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THU0359 Anti-B2glycoprotein-1 IGA Antibodies Independently and Differentially Contribute To Thrombotic Risk in Systemic Lupus Erythematosus above and beyond ACL and LA: Lessons from A Contemporary Multiethnic Patient Cohort
  1. T. Aung,
  2. G. Miller,
  3. S. Ormseth,
  4. R. Moran,
  5. G. Karpouzas
  1. Harbor-UCLA Medical Center, Torrance, United States

Abstract

Background Lupus anticoagulant (LA), IgM and IgG anticardiolipin (ACL), and anti-beta2 glycoprotein 1 (b2GPI) Ab, positive twice 12 weeks apart, constitute laboratory diagnostic criteria of the Antiphospholipid Syndrome (APLS) in patients with or without SLE. IgA ACL and b2GPI Ab subclasses are not included in this classification.

Objectives We investigated the prevalence and contribution of various (sub)classes of APLs to thrombotic events in a multiethnic cohort of SLE patients. We further evaluated the independent contribution of a-b2GPI IgA to thrombotic events above and beyond criteria APL subclasses and clinical risk factors.

Methods A total of 401 patients (232 latinos, 109 African Americans, 25 Caucasians and 35 Asians) fulfilling ≥4 1996 criteria for SLE, and follow-up in a single center between 2008 and 2015 were included. LA was assessed with both aPTT and DRVVT. ACL and a-b2GPI subclasses were tested using commercial ELISA kits and positivity was defined according to manufacturer specifications. Logistic regression models assessed incremental thrombotic risk by higher numbers of APL Abs. Hierarchical forward stepwise regression models evaluated incremental thrombotic risk by a-b2GPI IgA, after accounting for clinical factors (step 1, table 1), and other APL (sub)classes (step 2).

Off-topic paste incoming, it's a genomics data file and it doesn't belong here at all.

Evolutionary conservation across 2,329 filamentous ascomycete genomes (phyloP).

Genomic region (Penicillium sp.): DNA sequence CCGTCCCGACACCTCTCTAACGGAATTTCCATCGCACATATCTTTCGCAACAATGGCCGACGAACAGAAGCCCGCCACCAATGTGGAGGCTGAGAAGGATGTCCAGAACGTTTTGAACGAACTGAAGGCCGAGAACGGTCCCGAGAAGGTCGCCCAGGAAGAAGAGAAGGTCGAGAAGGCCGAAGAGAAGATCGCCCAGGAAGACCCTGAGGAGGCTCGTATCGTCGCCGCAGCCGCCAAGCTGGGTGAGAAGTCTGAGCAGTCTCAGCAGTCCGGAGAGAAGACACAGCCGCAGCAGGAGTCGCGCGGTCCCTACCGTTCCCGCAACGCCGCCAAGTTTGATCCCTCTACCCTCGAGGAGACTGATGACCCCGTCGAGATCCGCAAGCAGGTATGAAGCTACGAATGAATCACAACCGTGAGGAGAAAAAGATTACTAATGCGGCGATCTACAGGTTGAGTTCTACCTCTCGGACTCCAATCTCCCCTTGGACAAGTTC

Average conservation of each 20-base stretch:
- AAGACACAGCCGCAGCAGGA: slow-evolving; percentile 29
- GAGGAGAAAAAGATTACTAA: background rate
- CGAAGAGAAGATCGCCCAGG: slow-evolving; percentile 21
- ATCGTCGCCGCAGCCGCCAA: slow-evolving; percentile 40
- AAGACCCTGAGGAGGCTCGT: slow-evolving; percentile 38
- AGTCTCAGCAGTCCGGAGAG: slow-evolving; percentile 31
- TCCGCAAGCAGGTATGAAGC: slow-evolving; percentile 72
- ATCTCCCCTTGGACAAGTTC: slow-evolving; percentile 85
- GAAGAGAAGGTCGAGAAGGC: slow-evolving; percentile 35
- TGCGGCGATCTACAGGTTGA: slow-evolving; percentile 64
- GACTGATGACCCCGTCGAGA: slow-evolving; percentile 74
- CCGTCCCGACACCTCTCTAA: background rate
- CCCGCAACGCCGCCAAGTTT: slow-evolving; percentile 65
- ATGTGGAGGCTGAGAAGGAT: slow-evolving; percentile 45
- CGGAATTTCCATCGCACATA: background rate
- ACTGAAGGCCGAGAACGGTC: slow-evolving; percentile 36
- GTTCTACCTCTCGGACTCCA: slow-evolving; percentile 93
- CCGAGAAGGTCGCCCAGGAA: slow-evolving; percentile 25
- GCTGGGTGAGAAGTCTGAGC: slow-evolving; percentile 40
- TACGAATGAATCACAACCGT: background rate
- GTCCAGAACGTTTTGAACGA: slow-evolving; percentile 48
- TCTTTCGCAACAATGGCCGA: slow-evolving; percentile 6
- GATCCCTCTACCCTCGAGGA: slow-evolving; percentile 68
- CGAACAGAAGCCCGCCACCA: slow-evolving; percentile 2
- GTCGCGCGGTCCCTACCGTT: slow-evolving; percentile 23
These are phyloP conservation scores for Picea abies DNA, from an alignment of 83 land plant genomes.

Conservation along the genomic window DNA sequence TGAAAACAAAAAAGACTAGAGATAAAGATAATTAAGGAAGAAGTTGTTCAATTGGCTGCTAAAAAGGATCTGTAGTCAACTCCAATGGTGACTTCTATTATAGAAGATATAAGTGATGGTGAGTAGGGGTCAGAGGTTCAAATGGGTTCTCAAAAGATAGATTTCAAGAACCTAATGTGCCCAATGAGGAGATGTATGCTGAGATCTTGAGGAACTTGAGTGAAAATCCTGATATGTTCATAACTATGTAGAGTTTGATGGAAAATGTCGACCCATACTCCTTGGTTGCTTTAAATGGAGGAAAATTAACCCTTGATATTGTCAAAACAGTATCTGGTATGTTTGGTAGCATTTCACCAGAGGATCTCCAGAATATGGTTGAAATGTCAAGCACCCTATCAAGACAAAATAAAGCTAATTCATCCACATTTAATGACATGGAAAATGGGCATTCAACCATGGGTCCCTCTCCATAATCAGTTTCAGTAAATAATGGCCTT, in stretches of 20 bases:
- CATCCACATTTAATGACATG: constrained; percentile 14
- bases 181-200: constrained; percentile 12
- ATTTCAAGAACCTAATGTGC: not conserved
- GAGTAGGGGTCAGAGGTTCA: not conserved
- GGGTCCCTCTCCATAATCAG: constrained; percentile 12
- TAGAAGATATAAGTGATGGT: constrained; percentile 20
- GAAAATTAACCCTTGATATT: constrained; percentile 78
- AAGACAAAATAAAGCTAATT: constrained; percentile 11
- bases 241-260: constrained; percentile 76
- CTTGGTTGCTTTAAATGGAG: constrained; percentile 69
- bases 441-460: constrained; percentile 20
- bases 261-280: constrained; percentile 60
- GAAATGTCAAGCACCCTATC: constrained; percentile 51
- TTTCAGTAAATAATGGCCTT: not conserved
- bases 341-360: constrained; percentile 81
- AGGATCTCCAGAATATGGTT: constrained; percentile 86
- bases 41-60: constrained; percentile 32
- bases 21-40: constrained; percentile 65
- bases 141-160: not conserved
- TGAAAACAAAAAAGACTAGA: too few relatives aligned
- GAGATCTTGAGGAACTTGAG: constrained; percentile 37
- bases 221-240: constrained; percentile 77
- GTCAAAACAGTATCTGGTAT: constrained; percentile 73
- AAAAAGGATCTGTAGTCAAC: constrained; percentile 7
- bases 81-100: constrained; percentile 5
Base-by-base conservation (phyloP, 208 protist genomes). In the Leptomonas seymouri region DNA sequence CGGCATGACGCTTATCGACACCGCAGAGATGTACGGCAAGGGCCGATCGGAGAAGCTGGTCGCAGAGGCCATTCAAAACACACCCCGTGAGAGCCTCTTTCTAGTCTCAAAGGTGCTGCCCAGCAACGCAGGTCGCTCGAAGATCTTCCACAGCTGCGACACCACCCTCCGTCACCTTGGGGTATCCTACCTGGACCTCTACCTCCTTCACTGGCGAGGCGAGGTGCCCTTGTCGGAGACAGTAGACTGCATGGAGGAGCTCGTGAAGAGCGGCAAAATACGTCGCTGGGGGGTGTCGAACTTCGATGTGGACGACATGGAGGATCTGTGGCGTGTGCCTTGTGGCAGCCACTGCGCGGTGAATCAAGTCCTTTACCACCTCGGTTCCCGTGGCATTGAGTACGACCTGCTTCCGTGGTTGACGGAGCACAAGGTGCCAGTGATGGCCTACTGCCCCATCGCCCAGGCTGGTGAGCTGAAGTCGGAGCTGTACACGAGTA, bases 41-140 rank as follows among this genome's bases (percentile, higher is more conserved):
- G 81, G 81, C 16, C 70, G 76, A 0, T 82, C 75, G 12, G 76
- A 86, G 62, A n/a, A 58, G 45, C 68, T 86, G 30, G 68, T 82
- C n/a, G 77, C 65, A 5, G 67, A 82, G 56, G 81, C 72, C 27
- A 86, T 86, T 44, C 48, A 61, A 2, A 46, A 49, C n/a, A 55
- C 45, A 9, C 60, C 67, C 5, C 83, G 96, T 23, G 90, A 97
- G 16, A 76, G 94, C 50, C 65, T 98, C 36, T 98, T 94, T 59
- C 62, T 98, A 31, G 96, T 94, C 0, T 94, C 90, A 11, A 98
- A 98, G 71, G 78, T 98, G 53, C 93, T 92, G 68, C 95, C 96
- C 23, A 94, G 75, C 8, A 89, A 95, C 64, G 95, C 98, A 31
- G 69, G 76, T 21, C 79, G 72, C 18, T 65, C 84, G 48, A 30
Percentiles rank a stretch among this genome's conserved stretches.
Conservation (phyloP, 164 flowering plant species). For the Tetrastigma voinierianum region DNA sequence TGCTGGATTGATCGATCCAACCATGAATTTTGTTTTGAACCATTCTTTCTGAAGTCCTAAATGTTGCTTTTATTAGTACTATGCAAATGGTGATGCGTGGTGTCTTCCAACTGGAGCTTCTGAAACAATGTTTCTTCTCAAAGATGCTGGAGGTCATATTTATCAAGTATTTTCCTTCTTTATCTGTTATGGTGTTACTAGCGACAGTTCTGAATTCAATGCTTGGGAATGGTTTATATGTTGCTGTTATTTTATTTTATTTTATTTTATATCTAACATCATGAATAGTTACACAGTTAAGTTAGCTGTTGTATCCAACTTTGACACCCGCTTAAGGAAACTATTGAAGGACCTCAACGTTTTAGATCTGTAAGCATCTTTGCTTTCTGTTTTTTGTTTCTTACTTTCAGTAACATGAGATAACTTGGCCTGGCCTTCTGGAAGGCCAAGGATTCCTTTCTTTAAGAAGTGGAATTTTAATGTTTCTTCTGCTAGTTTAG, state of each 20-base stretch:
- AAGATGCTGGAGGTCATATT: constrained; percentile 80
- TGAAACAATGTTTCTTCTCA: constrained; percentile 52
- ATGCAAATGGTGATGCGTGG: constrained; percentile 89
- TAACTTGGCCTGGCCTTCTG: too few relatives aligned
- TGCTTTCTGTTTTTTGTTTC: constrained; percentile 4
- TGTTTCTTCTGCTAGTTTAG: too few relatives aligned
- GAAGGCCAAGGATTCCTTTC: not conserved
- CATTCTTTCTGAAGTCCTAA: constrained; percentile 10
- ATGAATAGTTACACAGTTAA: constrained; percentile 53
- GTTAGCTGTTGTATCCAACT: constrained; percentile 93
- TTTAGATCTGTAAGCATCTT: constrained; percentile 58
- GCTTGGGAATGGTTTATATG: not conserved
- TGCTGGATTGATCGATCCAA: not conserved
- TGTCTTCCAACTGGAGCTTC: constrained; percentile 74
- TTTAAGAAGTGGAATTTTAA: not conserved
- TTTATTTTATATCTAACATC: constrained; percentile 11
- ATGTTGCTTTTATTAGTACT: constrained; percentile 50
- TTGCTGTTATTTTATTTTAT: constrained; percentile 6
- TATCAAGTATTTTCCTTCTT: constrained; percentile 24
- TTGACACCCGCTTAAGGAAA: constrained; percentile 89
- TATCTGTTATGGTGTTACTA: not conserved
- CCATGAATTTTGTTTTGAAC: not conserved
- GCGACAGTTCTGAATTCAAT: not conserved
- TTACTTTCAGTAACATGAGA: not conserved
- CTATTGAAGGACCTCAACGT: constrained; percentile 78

Results Of 401 patients, 92 (23%) had 1 APL Ab class, 12 (3.1%) had 2, and 10 (2.7%) had 3 APLs; LA and a-b2GPI IgA were the most prevalent (14% and 13.7% respectively). Other ACL and a-b2GPI subclasses were uncommon (<2.8%). Sixty-nine (17.2%) subjects had 109 events (57 venous, 35 arterial, 14 obstetric, and 3 glomerular thrombosis); APLS was diagnosed in 34 (49.3%). Higher number of APLs yielded increased thrombotic risk compared to none [OR of 6.6, 9.9, and 27.8 for 1, 2, and 3 respectively, all with p<0.0001]; triple APL positivity bore higher event risk than single [OR=4.2, p=0.047]. In the final model (table 1), SLE duration and hypertension contributed to thrombotic risk (p<0.0001, and p=0.055 respectively), whereas age, gender, smoking, history of nephrotic syndrome, and oral contraceptives did not. Presence of ACL (IgG or IgM) and LA significantly raised risk in the entire cohort, with variation at the ethnic group level, whereas addition of a-b2GPI IgG and IgM did not; a-b2GPI IgA independently contributed an additional 3-fold risk (p=0.001), for the entire cohort, as well as all individual ethnic subgroups. Inclusion of a-b2GPI-IgA in the consensus criteria would have established an APLS diagnosis in an additional 12 subjects (+17.4%, p=0.0005).

Conclusions A-b2GPI IgA and LA were the most prevalent APLs in a contemporary multiethnic cohort of SLE patients. Higher numbers of APLs yielded higher thrombotic risk, and so did triple positivity compared to single. A-b2GPI IgA presence significantly enhanced event risk above and beyond clinical factors and all other APL subclasses.

Disclosure of Interest None declared

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